By Jenny Jarvie and Kurtis Lee/LaTimes


posted by The NON-Conformist


Baltimore Mayor Pugh and Laura Ingraham Go At It Over Gun Protest

More on this story from Mediate

Posted by Libergirl

New Initiative Sponsors 100 HBCU Students to Attend SXSW Tech Conference

In a push to get more Black Americans involved in the world of tech, a slew of organizations have teamed up with South by Southwest Conventions and Festivals to help more than 100 African-American students attend the bustling interactive, film and music festival in Austin, Texas, this year.

Thanks to the new HBCU@SXSW initiative, 100 students from historically Black colleges and universities, or HBCUs, were granted the opportunity to take part in one of the largest tech industry events in the country. Last year, the interactive festival attracted over 72,000 of the nation’s brightest thought leaders, investors, future partners and influencers.

While there are millions of African-Americans across the nation who are both interested in and qualified to work in the world of STEM, Blacks and other nonwhite groups remain largely underrepresented in the tech industry. Industry giants like Google, Microsoft and Facebook have taken heat in recent years over their failure to hire a workforce that’s as diverse as its consumer base. Just last year, Google’s very first diversity report showed that 30 percent of its staff was female and a mere 2 percent of its employees were Black.

HBCU@SXSW organizer Rodney Sampson saw the need for increased diversity in the tech world and decided to do something about it by sponsoring the next generation of engineers to mix and mingle with top-tier tech leaders at SXSW 2017. The inventive program was able to fund just 50 students in its first year, but more than 440 went through the onerous application process to be considered for the program this year, USA Today reported.

“We picked the students who wanted to solve the biggest problems using technology and had some pretty good ideas about it,” said Sampson, an Atlanta-based tech entrepreneur. “We’ve really kind of emancipated SXSW to a degree.”

Many of the program’s students were hand-picked from top-notch HBCUs like Morehouse College in Atlanta and D.C.’s Howard University, according to USA Today. Budding engineers also were selected from well-known institutions including New York’s Medgar Evers College, Tuskegee University and Kennesaw State University.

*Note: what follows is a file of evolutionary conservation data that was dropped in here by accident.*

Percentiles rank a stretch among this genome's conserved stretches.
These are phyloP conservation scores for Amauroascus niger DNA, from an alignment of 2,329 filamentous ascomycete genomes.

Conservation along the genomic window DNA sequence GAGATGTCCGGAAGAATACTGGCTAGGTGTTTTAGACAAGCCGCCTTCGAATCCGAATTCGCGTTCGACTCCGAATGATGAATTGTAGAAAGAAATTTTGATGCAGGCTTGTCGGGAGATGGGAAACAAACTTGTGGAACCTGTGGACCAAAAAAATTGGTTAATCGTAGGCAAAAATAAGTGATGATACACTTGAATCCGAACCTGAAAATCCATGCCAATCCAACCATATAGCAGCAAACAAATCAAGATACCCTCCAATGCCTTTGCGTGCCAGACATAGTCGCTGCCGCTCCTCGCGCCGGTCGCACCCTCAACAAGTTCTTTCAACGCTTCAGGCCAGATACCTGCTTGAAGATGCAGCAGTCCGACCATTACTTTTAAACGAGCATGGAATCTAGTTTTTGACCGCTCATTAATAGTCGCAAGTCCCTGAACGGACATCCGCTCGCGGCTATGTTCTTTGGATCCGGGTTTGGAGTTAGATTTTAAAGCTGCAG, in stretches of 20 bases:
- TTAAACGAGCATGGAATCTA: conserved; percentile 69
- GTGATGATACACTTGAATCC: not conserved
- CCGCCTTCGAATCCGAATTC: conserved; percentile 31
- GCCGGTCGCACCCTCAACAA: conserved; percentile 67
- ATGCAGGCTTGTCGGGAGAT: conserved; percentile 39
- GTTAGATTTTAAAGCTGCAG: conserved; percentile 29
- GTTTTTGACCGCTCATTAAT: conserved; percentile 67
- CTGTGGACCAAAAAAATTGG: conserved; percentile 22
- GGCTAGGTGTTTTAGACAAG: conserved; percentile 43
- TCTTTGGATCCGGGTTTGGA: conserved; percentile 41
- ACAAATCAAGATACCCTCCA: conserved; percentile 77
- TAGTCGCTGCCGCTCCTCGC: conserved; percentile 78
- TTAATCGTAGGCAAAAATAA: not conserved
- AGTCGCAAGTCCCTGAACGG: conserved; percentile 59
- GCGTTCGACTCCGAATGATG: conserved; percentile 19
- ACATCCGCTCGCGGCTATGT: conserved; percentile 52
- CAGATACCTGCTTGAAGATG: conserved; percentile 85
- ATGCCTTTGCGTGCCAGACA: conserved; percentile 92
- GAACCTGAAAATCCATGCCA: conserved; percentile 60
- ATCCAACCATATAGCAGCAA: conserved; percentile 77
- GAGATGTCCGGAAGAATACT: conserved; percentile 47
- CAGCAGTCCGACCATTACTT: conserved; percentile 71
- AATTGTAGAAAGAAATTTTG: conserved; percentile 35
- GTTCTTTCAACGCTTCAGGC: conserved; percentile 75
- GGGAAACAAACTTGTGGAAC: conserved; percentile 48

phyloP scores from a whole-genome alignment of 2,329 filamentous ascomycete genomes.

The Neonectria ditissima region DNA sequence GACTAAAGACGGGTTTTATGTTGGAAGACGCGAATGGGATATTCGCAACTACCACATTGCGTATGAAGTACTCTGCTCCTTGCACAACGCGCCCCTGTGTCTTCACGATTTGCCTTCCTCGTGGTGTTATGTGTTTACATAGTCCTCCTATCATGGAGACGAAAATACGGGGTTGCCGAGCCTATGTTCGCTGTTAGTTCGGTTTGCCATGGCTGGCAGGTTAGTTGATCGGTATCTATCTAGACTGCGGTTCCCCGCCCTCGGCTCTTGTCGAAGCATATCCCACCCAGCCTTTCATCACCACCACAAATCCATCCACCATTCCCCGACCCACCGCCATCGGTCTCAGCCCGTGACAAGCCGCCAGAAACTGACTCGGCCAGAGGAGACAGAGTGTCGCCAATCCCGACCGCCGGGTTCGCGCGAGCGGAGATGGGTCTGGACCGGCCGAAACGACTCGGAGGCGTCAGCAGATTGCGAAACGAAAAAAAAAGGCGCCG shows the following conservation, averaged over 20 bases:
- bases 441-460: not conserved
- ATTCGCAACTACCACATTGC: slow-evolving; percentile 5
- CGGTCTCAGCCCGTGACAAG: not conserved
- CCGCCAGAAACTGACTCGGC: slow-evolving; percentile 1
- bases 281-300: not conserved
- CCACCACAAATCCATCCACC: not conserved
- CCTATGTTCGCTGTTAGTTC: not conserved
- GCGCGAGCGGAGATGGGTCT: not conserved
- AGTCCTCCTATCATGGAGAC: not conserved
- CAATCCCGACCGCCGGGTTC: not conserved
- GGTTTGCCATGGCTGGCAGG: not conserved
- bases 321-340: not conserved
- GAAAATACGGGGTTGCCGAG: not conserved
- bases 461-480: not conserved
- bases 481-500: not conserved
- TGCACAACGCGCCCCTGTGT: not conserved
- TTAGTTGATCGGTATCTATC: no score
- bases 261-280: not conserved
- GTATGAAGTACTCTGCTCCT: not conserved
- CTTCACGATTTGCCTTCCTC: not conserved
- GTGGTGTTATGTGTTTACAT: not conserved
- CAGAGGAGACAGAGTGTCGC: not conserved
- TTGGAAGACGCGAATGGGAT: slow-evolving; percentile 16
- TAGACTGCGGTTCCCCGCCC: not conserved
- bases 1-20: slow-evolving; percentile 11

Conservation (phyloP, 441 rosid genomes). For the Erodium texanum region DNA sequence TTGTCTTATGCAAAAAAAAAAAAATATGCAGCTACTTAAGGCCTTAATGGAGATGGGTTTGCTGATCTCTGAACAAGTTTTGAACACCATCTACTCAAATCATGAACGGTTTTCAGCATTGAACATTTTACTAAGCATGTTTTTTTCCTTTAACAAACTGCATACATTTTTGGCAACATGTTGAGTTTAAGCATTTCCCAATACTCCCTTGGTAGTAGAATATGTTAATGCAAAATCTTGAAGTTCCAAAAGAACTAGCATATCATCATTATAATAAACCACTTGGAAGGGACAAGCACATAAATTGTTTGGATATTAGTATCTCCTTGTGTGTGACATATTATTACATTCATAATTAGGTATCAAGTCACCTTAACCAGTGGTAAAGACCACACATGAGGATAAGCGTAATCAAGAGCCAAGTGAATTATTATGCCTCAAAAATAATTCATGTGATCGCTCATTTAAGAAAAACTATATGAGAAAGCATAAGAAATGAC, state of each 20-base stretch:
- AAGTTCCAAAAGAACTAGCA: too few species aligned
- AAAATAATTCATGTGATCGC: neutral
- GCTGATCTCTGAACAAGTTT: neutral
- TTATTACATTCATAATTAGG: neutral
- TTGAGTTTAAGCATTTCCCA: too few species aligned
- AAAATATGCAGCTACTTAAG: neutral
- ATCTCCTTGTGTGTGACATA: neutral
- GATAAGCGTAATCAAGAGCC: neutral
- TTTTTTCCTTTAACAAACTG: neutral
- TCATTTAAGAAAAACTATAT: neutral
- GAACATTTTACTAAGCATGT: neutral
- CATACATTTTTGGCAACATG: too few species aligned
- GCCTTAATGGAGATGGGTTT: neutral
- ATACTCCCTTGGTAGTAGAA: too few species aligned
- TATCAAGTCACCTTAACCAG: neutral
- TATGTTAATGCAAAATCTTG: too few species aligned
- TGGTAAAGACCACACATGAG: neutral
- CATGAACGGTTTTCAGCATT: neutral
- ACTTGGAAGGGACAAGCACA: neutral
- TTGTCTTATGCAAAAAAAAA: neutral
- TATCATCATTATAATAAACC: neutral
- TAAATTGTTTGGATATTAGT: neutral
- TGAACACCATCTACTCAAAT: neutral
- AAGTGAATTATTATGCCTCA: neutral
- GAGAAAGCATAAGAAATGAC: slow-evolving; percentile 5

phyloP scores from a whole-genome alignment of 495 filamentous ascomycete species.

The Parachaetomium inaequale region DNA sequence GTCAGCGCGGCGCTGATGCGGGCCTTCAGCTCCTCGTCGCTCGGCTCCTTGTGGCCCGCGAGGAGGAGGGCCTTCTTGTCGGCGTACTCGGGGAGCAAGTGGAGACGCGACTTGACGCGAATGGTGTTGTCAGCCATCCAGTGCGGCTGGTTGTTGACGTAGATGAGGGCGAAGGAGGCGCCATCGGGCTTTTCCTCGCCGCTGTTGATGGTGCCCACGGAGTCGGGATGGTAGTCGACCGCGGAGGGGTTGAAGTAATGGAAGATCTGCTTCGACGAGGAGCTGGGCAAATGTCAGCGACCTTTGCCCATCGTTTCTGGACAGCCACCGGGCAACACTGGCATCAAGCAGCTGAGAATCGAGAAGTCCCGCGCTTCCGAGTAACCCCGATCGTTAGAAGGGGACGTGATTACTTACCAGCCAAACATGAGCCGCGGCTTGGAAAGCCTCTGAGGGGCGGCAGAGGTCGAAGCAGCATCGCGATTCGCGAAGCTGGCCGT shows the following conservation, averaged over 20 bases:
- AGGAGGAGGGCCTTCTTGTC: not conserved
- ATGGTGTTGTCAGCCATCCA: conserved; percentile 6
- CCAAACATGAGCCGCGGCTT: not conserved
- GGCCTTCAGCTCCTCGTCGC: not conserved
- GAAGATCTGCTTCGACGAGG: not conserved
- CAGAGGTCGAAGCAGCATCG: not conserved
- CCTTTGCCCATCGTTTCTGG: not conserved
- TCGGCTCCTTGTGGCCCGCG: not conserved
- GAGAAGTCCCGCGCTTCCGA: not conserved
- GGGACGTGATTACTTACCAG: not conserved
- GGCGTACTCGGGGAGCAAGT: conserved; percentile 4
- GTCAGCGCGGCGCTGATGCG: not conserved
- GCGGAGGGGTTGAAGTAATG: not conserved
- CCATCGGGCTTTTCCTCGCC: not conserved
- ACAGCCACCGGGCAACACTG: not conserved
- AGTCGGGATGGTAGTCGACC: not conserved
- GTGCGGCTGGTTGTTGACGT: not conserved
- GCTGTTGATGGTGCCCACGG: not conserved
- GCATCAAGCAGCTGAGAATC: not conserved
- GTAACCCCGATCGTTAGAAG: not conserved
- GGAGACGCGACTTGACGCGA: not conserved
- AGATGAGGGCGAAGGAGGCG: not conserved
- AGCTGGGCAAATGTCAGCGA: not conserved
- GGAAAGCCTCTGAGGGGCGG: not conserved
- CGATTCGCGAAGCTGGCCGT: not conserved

Leading tech companies like Google, Mail Chimp, Snapchat and Apple, among others, soon took notice of HBCU@SXSW and began funding the initiative. Currently, over 30 companies support the pro-diversity program, each putting up the estimated $3,000 it takes to send just one student to the annual festival. HBCU@SXSW hopes to expand its program in the coming years to send as many as 500 budding Black engineers to the popular event.

“Diversity grows out of the soil of inclusion,” said Cheryl Wade, Head of Diversity & Inclusion at Booz Allen Hamilton, which also supports the program. “It starts with making the hires and finding the talent, but there is work to be done on the side of the companies and organizations to be sure they’re building a culture where it creates an environment that people can stick, stay and thrive.”

Rodney Sampson has not responded to requests for comment.

By Tanasia Kenney/AtlantaBlackStar

Posted by The NON-Conformist

What Can Hillary Clinton Or Bernie Sanders Do To Save The Nation’s HBCU’s?

Image: Black America Web.com

Hillary Clinton, the Democratic presidential frontrunner, has promised to revitalize historically black colleges if she is elected to the White House.

“We’re going to work closely with (HBCUs) … because they serve some of America’s brightest students, who need the most support and too often have gotten the least of it,” Clinton wrote in a position paper.

Clinton’s plan for financing education includes a $25 billion fund to support private nonprofit schools that serve low and middle-income students, which includes HBCUs.

According to a September 2014 policy paper from the University of Pennsylvania, about 28,000 HBCU students were unable to cover their tuition costs.

Meanwhile, Sen. Bernie Sanders (I-VT) held a packed rally at Morehouse College in Atlanta last month that 5,000 people attended. Sanders is trying hard to court Black voters. He knows Clinton has broad support in the African-American community but he believes he can galvanize young African-Americans and challenge Clinton for the Democratic nomination.

More from Black America Web

Posted by The NON-Conformist


3 Muslim Students Murdered in North Carolina

Posted by Libergirl


Police charged a North Carolina man Wednesday with the murderof three Muslim students, but any motive for the shooting wasn’t immediately clear.

The shooting occurred about 5 p.m. on Tuesday, when police responded to gunfire and found the three victims dead in their apartment in Chapel Hill. All three were shot in the head, WRAL reports. The suspect Craig Stephen Hicks, 46, described himself online as an “anti-theist,” according to a local ABC affiliate. Police said he turned himself in and has been charged with three counts of first-degree murder.

The victims were identified as Deah Shaddy Barakat, 23, and his wife Yusor Abu-Salha, 21, and Abu-Salha’s sister, Razan Abu-Salha, 19, of Raleigh, the Charlotte Observer reports.

Barakat was a second-year dental student at UNC-Chapel Hill’s School of Dentistry. He was an advocate for global dental health and planned to travel to Turkey this summer to treat…

View original post 192 more words

Teacher told class she’d kill all black people if given 10 days to live: student’s mom

Image: Raw Story

A North Carolina teacher is under investigation for racist remarks students said she made in class.

Cynthia Ramsey, who teaches math at Camden County High School, was speaking to a student eating lunch in the classroom when she discussed an item on her “bucket list,” the student’s mother said.

“She conveyed to me that Mrs. Ramsey had indicated that if she only had 10 days to live that she would kill all black people,” mother Kimberly Ashcraft told WAVY-TV.

Ashcraft said other students were nearby when Ramsey made the comment.

“I was completely shocked,” Ashcraft said. “I asked her again, ‘Are you sure that was what you heard?’ I could not have imagined a teacher saying that.”

The sheriff told the TV station that other students confirmed the details, and Ramsey was suspended without pay.

More including video from the Raw Story

Posted by The NON-Conformist

Colorado Students Organize Walkout to Protest History Curriculum Changes

Posted by the NON-Conformist